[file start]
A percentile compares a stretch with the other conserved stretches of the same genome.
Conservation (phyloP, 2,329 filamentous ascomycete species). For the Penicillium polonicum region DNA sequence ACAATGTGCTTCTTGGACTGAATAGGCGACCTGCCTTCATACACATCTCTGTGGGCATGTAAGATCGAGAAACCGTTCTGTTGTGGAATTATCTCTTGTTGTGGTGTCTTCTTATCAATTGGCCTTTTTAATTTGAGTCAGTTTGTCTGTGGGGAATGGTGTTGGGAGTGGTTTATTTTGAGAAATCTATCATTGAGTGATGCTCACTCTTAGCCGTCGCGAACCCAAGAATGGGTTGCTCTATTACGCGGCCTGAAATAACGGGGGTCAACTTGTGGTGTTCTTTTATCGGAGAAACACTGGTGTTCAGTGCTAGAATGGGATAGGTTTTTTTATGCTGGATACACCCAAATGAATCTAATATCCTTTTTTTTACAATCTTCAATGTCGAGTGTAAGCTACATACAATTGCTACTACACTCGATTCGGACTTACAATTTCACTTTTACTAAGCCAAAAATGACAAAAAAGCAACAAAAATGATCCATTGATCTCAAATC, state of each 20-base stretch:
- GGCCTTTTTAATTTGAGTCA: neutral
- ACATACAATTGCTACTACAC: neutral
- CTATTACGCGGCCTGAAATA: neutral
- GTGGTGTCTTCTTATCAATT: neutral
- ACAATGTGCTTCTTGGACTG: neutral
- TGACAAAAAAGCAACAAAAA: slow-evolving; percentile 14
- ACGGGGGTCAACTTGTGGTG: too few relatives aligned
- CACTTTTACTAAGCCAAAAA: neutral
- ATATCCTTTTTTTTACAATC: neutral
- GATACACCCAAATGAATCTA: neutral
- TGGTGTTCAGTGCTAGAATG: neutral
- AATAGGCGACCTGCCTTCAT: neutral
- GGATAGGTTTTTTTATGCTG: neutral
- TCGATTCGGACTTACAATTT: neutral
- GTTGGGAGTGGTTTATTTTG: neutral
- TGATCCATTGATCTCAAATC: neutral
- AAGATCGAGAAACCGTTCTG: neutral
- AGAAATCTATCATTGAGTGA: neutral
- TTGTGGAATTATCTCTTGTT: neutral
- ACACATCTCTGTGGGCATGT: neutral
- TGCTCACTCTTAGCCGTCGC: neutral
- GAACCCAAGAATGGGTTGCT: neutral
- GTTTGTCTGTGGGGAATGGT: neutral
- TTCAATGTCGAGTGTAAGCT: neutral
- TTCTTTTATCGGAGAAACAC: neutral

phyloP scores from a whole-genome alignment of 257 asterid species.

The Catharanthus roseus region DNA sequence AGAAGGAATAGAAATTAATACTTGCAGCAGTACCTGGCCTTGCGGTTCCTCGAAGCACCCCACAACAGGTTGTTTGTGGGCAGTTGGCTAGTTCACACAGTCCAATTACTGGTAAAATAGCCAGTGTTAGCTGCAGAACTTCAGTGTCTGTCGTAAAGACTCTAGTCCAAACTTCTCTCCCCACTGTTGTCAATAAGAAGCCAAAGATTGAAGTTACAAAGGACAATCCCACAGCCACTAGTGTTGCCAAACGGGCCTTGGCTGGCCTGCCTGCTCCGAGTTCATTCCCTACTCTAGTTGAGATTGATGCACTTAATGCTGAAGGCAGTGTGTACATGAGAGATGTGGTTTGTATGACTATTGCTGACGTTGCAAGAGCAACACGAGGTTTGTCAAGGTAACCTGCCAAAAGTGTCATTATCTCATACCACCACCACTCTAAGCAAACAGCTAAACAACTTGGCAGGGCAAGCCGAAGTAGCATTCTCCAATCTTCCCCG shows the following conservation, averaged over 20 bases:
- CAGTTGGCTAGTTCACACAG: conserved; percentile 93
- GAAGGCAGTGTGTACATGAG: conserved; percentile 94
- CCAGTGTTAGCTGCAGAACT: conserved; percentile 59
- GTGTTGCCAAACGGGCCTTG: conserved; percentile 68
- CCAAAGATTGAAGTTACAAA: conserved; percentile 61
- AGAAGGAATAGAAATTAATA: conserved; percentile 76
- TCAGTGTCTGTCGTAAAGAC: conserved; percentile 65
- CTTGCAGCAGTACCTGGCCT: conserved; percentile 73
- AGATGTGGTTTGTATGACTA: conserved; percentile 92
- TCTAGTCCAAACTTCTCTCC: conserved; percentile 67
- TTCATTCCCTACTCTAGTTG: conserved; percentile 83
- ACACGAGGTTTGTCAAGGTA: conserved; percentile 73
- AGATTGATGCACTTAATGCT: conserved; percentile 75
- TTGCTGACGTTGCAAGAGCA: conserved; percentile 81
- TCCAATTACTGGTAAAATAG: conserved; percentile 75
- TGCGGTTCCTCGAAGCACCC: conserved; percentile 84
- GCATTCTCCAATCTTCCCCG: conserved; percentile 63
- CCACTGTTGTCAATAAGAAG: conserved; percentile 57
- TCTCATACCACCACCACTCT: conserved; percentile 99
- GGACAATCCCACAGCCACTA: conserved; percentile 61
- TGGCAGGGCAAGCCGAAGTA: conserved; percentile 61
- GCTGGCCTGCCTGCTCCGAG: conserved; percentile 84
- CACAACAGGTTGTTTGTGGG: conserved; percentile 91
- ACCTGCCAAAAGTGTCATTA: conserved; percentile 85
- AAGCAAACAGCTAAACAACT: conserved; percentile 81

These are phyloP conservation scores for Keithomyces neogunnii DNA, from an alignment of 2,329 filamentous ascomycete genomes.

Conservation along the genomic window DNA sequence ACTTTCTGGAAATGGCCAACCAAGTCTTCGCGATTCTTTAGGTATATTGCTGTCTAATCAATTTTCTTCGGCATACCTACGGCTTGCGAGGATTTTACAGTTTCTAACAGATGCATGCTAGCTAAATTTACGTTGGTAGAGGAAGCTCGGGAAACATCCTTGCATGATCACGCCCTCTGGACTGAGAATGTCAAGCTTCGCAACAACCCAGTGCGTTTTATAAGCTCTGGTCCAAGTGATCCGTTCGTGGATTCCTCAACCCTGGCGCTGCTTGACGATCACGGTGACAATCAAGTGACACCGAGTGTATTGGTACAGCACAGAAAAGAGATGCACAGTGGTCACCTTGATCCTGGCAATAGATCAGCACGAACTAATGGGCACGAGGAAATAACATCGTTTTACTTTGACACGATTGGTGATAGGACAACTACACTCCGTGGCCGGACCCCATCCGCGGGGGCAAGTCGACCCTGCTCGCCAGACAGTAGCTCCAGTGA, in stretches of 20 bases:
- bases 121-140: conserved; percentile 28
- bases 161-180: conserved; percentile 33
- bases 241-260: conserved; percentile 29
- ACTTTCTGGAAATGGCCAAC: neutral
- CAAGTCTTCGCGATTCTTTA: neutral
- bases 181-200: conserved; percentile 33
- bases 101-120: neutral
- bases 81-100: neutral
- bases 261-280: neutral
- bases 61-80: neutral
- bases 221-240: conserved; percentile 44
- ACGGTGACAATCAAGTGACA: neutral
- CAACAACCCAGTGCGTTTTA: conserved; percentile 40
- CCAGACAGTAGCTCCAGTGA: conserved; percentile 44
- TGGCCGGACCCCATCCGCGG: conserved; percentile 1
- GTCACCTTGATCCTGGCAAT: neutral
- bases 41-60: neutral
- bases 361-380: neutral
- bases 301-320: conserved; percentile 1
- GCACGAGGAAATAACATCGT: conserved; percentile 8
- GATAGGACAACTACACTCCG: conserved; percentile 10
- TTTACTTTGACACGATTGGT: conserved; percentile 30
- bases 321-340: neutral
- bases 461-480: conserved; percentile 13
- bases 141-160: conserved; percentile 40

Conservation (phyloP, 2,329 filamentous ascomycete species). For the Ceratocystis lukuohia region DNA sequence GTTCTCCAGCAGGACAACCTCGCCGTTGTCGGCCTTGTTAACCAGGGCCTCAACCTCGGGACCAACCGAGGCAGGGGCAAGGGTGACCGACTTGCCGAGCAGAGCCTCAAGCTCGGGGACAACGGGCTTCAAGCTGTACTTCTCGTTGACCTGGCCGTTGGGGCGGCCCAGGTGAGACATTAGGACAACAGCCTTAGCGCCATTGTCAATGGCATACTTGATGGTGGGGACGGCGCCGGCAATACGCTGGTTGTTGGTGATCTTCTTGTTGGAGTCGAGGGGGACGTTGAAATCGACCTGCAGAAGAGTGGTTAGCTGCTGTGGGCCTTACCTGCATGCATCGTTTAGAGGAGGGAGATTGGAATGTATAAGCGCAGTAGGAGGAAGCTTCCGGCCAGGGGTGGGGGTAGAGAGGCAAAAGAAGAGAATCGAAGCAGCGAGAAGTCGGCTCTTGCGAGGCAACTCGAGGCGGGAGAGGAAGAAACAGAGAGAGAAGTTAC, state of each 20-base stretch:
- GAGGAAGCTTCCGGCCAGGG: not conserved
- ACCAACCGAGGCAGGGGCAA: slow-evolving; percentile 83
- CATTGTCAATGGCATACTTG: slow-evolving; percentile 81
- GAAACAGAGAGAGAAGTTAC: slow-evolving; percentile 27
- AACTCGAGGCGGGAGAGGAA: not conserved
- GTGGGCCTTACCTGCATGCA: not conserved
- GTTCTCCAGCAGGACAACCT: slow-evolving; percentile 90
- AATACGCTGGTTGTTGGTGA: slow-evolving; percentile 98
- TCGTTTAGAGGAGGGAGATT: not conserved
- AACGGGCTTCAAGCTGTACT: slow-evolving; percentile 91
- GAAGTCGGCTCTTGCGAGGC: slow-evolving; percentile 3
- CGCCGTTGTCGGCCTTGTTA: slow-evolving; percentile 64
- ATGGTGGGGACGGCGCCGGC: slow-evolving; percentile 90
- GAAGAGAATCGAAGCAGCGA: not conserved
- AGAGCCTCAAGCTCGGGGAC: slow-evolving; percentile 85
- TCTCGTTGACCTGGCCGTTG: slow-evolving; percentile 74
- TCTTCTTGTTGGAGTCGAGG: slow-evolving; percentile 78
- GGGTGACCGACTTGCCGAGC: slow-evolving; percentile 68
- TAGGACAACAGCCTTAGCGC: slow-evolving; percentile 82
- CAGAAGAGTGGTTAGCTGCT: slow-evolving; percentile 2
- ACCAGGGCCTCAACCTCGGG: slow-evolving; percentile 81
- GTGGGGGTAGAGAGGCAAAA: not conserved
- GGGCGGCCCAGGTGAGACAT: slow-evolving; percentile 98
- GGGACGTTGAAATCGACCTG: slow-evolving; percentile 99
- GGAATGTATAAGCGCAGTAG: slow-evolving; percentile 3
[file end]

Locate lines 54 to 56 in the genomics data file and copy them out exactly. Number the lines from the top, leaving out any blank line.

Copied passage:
- AAGCAAACAGCTAAACAACT: conserved; percentile 81

These are phyloP conservation scores for Keithomyces neogunnii DNA, from an alignment of 2,329 filamentous ascomycete genomes.

Conservation along the genomic window DNA sequence ACTTTCTGGAAATGGCCAACCAAGTCTTCGCGATTCTTTAGGTATATTGCTGTCTAATCAATTTTCTTCGGCATACCTACGGCTTGCGAGGATTTTACAGTTTCTAACAGATGCATGCTAGCTAAATTTACGTTGGTAGAGGAAGCTCGGGAAACATCCTTGCATGATCACGCCCTCTGGACTGAGAATGTCAAGCTTCGCAACAACCCAGTGCGTTTTATAAGCTCTGGTCCAAGTGATCCGTTCGTGGATTCCTCAACCCTGGCGCTGCTTGACGATCACGGTGACAATCAAGTGACACCGAGTGTATTGGTACAGCACAGAAAAGAGATGCACAGTGGTCACCTTGATCCTGGCAATAGATCAGCACGAACTAATGGGCACGAGGAAATAACATCGTTTTACTTTGACACGATTGGTGATAGGACAACTACACTCCGTGGCCGGACCCCATCCGCGGGGGCAAGTCGACCCTGCTCGCCAGACAGTAGCTCCAGTGA, in stretches of 20 bases: